Australian Bauxite announced yesterday that it has loaded and shipped the second batch of cement-grade bauxite from Bell Bay in Tasmania.
The shipment in question, which consists of 35,913 metric tons of bauxite ore, was mined from the firm’s Bald Hill mine. ABx says the shipment was loaded in a record time of 45 hours, or at a rate of 900 metric tons per hour, using four cranes with twelve metric ton clamshell grabs.
The company declined to identify the purchaser or the price at which the ore was purchased, other than to say it was “satisfactorily profitable.”
“We have now demonstrated to all our customers that we can load and ship large tonnage cargos of bauxite very efficiently from Bell Bay Port – an all-weather, 24/7 port that can operate to high standards in all seasons, all year round,” said ABx’s Chief Operating Officer, Leon Hawker. “It also demonstrates that our stockpiles of bauxite performs very well, having withstood the recent major floods in northern Tasmania, without degrading. This is another landmark step for the company.”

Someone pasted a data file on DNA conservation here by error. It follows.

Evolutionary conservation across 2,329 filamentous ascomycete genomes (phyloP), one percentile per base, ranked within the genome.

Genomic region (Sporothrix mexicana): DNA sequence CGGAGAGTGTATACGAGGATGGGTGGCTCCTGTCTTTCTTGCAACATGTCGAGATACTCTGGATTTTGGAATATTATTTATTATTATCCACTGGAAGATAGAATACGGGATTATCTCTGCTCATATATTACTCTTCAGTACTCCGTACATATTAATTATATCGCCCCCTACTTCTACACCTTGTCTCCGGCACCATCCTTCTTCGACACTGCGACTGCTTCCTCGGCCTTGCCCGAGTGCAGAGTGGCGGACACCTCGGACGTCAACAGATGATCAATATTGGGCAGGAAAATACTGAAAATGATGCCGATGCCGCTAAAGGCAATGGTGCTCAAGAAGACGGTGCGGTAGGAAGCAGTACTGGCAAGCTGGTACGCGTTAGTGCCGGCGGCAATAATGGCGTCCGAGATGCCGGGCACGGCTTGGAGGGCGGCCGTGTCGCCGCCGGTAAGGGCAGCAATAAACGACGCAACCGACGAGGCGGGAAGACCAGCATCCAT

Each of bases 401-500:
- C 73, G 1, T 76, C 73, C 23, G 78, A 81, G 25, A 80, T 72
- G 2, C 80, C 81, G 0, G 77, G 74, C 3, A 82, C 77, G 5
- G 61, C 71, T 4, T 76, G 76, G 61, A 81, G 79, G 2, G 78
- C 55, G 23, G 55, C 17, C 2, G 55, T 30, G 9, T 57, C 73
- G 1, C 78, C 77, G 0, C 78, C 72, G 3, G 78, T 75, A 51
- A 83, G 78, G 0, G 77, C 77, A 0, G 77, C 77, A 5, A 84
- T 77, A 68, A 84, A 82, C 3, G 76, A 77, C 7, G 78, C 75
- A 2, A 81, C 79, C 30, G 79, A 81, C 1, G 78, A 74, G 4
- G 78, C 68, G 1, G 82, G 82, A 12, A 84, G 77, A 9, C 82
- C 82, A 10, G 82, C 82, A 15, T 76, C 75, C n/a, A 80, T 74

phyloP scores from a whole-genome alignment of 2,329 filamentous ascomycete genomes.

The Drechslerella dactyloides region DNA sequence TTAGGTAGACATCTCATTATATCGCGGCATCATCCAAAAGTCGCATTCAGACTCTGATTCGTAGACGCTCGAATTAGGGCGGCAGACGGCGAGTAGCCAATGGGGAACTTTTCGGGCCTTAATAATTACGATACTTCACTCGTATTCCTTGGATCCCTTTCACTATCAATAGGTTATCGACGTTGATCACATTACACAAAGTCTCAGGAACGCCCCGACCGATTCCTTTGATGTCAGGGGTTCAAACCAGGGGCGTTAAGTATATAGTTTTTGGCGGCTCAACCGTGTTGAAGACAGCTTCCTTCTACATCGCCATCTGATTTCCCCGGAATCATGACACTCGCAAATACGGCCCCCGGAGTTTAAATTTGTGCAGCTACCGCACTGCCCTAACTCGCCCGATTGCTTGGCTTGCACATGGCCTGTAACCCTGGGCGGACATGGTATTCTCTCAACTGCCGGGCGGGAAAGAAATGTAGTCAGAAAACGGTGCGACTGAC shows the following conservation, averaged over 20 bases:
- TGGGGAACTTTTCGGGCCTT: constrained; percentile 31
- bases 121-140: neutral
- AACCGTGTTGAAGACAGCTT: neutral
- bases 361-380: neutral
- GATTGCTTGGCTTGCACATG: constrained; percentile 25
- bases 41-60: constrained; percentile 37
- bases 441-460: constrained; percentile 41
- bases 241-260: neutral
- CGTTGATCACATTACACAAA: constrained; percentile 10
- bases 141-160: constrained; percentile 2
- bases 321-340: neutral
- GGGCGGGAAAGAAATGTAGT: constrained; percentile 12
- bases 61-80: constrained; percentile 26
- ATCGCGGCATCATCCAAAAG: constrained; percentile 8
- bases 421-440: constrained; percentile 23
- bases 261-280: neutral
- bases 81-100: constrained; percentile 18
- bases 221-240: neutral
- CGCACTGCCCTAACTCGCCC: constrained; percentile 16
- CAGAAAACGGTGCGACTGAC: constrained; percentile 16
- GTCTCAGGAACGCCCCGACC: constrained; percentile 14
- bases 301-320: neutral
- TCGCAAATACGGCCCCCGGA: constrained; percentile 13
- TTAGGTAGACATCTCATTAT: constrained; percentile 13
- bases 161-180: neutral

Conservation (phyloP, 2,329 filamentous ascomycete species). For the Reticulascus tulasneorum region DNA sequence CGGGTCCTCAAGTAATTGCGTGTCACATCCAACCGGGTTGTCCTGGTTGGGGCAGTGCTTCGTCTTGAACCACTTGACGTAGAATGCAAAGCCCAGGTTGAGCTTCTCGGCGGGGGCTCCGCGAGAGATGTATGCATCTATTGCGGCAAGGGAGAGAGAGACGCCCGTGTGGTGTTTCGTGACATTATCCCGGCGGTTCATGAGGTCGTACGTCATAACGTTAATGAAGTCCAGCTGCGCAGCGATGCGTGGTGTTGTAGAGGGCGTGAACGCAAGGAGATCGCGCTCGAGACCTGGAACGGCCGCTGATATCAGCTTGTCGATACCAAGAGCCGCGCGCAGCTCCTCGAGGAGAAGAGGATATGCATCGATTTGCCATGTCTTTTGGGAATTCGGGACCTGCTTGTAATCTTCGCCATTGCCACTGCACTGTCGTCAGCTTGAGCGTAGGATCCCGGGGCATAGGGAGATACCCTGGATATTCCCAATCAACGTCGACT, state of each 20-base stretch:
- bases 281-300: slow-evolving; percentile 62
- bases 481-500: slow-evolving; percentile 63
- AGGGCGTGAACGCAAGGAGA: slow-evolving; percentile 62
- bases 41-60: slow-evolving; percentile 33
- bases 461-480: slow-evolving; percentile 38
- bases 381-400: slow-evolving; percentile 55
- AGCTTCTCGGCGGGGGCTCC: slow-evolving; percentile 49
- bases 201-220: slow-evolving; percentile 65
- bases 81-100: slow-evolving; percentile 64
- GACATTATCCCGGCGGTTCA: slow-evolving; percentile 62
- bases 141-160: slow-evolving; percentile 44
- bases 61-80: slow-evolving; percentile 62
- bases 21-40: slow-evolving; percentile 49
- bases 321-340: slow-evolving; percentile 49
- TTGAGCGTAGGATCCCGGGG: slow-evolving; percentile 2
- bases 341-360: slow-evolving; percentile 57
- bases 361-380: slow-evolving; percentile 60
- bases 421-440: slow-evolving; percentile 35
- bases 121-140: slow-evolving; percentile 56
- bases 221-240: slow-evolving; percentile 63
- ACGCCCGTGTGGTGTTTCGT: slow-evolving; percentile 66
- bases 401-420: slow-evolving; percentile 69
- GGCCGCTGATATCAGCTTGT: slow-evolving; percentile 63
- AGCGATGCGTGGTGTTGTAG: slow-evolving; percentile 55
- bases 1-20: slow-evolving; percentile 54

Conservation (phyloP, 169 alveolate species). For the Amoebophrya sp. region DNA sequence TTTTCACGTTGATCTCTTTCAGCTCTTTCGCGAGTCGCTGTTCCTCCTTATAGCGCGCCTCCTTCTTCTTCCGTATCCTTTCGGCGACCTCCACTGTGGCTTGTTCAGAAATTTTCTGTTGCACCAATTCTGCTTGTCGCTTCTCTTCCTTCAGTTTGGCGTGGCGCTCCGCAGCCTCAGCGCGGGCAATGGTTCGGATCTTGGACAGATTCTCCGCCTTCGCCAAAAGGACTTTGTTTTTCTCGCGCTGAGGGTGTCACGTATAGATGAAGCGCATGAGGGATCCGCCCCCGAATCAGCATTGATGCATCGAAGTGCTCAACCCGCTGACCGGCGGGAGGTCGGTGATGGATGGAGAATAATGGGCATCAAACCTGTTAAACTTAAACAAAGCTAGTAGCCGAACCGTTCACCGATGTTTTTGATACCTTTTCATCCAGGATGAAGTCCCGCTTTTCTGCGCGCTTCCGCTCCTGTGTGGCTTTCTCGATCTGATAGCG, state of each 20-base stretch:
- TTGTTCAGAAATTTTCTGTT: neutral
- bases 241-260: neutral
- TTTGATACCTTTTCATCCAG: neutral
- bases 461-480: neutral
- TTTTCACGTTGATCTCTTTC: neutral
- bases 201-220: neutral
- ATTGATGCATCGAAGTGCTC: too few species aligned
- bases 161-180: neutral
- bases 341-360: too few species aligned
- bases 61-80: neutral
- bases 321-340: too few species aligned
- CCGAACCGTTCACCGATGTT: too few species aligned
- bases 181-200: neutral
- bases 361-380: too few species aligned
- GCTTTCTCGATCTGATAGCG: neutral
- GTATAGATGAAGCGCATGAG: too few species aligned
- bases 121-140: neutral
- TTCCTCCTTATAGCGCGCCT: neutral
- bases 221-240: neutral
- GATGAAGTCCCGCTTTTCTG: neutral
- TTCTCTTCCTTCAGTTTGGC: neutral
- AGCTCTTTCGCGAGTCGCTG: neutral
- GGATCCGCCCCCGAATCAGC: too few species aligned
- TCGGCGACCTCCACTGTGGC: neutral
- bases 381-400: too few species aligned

“The bauxite is in perfect condition for the cement-grade bauxite customer and is very clean due to rigorous processing by Stornoway contractors at Bald Hill mine and careful transport pit-to-port by TasRail,” explained ABx’s Logistics Manager, Paul Glover. “The exceptional ship loading performance was a result of tight coordination between the many parties involved: namely the ships crew, QUBE stevedores, TasPorts, ship’s agents Monsons Shipping, Independent Inspection Company Briar Maritime and the ABx sampling team.”
The Bald Hill mine is the first new bauxite project in Australia in three-and-a-half decades. ABx reopened the mine ahead of schedule last week in order to gather the third shipment, which it expects to sell early next year.
The firm initially had difficulty selling the 120,000 metric tons of bauxite they extracted from their mine in Campbell Town, Tasmania, last year. AB had a sale lined up with a Chinese buyer for the Bald Hill mine bauxite until December, when the aluminium market fell, taking bauxite prices with it.